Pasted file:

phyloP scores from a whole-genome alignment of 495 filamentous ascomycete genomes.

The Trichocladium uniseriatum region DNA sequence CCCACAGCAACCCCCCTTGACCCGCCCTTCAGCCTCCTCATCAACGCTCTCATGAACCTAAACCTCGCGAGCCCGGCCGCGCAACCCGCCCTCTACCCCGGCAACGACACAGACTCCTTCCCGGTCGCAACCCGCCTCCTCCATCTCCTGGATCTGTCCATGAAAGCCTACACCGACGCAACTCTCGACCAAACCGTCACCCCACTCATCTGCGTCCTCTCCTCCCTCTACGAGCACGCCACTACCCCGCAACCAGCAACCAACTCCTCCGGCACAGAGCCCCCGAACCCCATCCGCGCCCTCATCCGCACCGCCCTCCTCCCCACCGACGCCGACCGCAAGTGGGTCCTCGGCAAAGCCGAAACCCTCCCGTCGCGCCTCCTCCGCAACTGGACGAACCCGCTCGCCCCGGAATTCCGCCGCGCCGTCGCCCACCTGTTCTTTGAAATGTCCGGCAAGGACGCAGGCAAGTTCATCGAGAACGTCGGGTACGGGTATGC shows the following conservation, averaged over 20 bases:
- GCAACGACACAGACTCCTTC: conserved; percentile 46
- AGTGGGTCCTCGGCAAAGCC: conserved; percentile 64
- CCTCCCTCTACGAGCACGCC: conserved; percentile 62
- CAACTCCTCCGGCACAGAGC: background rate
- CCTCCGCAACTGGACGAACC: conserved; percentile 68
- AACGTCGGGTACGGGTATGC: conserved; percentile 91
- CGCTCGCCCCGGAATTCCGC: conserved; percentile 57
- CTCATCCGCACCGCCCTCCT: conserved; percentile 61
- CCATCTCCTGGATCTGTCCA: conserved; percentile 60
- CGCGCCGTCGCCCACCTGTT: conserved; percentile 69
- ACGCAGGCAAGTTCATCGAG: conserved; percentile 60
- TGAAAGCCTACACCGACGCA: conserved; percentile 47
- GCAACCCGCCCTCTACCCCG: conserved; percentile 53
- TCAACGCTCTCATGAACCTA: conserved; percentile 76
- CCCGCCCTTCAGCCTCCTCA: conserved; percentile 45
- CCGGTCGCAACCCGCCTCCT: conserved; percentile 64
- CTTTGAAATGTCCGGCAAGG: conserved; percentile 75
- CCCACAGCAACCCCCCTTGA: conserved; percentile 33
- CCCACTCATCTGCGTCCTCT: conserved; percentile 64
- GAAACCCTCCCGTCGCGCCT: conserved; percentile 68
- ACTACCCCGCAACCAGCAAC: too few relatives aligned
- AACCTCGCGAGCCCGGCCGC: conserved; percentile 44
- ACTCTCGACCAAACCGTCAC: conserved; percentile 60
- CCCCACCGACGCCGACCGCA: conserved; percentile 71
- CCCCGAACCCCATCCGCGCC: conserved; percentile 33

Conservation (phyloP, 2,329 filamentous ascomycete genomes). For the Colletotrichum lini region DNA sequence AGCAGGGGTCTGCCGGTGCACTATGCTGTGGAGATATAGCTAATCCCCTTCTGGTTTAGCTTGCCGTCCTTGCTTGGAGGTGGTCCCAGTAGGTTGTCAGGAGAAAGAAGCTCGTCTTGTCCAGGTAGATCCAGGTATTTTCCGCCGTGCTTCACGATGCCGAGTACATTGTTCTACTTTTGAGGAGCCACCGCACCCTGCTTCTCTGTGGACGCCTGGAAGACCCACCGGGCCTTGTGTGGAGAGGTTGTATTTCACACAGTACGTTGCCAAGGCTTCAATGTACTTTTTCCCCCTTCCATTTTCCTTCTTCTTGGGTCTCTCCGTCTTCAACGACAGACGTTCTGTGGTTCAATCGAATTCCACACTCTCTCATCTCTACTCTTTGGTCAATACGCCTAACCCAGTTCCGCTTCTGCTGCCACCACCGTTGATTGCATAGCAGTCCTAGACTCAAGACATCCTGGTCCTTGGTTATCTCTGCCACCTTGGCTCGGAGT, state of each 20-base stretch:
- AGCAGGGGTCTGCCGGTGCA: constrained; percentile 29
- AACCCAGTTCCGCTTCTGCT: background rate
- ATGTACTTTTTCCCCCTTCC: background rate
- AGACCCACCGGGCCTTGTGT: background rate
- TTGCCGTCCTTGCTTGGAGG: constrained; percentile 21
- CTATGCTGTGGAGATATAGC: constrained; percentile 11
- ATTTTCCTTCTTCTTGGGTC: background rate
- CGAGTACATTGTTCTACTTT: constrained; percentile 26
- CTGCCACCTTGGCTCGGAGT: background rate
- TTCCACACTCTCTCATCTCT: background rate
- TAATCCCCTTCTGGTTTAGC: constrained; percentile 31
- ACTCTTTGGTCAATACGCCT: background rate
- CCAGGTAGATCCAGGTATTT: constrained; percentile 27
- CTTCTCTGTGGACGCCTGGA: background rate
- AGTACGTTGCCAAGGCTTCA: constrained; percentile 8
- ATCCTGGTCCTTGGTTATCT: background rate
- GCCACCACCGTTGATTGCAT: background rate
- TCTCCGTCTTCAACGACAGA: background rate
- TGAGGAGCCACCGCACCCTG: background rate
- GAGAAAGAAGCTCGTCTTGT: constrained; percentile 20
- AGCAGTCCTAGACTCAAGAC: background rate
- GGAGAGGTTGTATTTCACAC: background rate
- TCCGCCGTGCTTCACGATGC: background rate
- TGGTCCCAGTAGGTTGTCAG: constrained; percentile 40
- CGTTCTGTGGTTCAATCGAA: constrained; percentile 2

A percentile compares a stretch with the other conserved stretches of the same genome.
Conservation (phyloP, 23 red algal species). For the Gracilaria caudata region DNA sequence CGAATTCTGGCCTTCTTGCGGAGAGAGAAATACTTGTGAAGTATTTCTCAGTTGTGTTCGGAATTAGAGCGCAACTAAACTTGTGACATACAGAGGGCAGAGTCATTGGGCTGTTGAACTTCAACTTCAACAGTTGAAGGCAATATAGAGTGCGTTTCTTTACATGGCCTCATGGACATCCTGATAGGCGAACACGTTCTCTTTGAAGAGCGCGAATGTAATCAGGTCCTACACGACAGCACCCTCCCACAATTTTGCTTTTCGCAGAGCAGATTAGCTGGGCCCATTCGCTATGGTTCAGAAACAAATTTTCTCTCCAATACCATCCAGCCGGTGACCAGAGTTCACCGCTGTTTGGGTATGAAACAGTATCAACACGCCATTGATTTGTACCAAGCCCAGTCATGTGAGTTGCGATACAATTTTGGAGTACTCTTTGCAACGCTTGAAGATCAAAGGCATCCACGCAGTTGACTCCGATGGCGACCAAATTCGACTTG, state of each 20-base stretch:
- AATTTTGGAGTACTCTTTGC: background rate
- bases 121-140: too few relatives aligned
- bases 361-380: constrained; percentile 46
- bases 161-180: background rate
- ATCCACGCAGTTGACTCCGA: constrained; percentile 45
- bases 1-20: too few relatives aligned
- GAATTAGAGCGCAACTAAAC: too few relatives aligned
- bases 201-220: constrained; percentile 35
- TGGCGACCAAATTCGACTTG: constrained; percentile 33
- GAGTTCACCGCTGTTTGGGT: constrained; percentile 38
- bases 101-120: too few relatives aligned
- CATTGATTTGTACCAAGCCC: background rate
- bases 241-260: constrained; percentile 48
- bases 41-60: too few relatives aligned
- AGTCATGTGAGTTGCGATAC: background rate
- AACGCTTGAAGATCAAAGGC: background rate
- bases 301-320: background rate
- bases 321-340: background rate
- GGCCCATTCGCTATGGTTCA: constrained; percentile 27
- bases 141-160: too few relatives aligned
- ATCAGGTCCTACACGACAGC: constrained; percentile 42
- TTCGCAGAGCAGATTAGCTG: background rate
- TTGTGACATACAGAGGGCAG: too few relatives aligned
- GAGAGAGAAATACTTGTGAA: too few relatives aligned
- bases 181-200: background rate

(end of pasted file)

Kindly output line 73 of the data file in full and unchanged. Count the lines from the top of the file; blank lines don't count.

- bases 321-340: background rate